Noted entrepreneur Kunal Shah poses an interesting thought experiment:
“Which product or service was more efficient 20 years ago than today?”
His question here is meant to expose the Hedonic treadmill any customer facing organization faces. Rarely does the satisfaction with consumer goods decline over time.
Whenever anything is notably* more efficient (or “better” in the eyes of the consumer), a few things take hold. The new behavior becomes irreversible, and consumers develop a very high tolerance for the negatives of the new thing. You may hate Uber, but you’re not going back to hailing a cab the old way.
This trend is only accelerated by technology.
The unquenchable appetite for convenience and cost also drives down prices. ProfitWell reports on the sharp decline in consumers’ willingness to pay for specific features. For many categories, it is well into the double digits year over year. This is the general deflationary aspect of technology.
So you’re probably telling yourself either, “Duh! No kidding, Henry Ford sold cars, not faster horses.” or “Why do you have to be such a Debbie Downer with the ‘You’ll never be good enough’ talk.” And in either case, you’re right. This can be both intuitive and depressing. However, look at it as an opportunity.
You provide a unique and valuable service to your community. If not, community FI’s wouldn’t be some of the oldest banks in the US. Being responsive to your customers, including their evolving needs and tastes, is a key advantage over larger rivals. Carrying the market’s trust as a reliable custodian of your customers’ wealth is a valuable position vs. new fintech competitors.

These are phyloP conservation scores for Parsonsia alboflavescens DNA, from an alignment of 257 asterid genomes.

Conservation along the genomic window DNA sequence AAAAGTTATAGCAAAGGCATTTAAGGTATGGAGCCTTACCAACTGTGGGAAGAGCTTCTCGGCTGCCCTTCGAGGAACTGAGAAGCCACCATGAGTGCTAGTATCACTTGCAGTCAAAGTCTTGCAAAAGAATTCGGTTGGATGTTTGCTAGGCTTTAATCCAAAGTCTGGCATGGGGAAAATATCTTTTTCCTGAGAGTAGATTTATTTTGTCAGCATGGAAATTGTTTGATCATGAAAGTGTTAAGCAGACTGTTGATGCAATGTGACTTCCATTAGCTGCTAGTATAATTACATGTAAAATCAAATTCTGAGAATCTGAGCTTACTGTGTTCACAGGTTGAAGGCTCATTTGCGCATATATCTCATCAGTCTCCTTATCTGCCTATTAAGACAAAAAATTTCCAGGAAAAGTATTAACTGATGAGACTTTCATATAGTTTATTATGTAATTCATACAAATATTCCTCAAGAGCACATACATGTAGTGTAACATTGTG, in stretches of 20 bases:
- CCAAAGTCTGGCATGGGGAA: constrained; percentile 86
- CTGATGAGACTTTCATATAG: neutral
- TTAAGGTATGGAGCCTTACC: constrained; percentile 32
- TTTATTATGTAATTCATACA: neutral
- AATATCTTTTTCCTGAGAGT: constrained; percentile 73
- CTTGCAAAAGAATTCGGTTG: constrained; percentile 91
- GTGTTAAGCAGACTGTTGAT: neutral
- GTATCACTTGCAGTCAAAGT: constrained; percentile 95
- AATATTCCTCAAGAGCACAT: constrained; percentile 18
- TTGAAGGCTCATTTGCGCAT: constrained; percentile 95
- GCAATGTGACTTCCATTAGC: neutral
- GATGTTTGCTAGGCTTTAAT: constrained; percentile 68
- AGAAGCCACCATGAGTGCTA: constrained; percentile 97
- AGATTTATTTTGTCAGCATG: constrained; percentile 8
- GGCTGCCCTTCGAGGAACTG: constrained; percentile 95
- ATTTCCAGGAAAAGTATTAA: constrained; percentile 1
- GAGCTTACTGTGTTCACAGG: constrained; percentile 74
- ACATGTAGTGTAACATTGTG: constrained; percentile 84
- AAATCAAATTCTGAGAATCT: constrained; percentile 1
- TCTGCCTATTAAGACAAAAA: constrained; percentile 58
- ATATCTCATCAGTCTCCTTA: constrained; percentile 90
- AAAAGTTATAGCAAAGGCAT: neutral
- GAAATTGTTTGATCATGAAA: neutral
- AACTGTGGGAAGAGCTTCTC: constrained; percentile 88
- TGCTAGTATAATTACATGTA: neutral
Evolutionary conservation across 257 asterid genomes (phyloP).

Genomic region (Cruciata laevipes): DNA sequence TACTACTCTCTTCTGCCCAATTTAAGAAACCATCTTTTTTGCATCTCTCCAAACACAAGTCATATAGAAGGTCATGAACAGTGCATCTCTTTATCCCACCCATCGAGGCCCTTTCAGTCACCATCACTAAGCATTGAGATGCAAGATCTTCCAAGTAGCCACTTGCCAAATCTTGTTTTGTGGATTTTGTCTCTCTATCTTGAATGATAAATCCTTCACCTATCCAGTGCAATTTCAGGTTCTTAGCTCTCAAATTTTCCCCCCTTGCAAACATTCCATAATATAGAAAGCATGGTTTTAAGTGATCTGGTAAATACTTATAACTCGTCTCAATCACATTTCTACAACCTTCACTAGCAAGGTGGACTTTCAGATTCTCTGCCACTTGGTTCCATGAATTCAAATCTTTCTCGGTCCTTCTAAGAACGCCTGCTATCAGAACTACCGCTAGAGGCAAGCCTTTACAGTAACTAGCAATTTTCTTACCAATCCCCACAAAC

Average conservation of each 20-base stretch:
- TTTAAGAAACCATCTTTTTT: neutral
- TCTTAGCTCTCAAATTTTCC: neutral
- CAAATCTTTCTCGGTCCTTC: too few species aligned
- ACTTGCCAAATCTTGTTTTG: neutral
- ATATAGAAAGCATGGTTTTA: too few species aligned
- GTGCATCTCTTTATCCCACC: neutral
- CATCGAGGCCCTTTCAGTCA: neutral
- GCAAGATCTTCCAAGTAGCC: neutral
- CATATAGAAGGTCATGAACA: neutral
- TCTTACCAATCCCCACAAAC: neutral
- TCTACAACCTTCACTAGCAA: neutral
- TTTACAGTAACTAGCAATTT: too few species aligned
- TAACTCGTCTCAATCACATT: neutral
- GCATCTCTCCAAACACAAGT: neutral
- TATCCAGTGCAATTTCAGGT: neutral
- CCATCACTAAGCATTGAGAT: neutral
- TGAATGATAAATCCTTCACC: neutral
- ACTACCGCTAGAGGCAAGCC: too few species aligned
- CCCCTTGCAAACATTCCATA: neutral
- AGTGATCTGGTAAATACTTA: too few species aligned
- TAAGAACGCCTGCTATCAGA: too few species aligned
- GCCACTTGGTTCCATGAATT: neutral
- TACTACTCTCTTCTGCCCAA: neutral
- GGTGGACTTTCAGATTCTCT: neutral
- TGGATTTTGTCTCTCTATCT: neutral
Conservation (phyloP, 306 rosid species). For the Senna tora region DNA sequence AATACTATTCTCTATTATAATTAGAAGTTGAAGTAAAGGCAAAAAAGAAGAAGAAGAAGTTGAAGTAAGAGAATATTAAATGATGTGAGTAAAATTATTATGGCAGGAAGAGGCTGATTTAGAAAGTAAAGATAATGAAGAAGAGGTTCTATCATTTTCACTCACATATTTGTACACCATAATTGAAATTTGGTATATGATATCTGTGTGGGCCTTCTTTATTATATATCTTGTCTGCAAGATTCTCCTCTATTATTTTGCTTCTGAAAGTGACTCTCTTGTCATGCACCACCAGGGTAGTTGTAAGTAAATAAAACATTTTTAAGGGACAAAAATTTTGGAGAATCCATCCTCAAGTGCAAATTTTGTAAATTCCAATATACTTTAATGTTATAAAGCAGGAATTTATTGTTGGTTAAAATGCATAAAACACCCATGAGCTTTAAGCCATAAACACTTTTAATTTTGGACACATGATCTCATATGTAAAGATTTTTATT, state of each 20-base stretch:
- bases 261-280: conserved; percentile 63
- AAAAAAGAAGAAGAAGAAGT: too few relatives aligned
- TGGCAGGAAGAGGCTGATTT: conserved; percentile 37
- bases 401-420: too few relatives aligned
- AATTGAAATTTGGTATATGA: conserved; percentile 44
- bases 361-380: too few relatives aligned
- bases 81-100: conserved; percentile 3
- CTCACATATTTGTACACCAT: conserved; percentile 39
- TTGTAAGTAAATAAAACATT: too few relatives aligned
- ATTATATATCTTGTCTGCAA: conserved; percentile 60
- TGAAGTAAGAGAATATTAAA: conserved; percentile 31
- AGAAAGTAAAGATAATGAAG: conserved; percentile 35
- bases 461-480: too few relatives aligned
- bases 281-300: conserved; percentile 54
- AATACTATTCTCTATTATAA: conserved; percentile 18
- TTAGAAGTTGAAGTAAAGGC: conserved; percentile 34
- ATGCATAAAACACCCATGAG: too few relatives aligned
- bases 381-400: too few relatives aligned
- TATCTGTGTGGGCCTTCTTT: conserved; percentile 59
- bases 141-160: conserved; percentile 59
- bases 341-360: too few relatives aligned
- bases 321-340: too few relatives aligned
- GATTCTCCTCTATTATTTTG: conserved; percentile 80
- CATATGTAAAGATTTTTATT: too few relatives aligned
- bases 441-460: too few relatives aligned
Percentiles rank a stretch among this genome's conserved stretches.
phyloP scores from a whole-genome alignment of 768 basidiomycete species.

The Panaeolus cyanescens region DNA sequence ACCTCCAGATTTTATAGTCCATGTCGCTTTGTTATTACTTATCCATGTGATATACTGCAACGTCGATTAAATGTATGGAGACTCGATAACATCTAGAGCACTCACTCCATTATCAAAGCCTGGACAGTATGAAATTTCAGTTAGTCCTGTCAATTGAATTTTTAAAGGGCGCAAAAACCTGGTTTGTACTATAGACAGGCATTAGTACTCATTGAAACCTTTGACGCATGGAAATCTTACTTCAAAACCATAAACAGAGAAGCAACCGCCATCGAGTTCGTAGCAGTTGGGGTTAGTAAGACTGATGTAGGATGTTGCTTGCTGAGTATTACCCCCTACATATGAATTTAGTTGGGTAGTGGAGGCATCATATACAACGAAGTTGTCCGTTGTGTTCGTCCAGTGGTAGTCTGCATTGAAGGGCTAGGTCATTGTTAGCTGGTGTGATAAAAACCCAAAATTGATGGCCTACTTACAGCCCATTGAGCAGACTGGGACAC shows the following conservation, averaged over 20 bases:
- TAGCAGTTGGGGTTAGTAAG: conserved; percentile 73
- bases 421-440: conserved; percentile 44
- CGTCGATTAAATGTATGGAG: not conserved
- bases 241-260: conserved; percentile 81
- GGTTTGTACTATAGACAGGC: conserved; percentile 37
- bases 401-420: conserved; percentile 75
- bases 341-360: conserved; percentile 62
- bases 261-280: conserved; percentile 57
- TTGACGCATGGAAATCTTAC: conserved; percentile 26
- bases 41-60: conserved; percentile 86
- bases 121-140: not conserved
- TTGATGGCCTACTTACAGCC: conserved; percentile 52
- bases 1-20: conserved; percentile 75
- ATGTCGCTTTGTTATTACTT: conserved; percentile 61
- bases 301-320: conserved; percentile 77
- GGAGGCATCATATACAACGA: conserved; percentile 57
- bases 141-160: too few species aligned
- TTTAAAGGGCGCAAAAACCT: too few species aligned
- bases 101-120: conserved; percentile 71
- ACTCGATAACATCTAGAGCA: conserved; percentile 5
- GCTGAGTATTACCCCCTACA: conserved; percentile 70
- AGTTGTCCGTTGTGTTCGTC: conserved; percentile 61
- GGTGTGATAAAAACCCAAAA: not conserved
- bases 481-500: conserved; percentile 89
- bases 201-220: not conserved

Accelerating that responsiveness is built on two key strategies. First is listening and responding to your customers’ needs faster than less flexible alternatives. Second is continuing to serve your communities while maintaining the trust you’ve built up.
In combination, these two capabilities create a wide moat that is hard to copy, relevant to your customers, and sets you apart from your biggest current and future competitors.
If you’d like to talk about your strategy and how to stay ahead of this curve, reach out. We’re always ready to talk about best practices and benchmarks for community FIs like yours.
*Shah uses the subjective measure of anything that improves by 4 on a 1-10 scale. So if the old thing was ranked a 2 and you show up with a 6 (or makes the old thing look like a 2) you have crossed the threshold.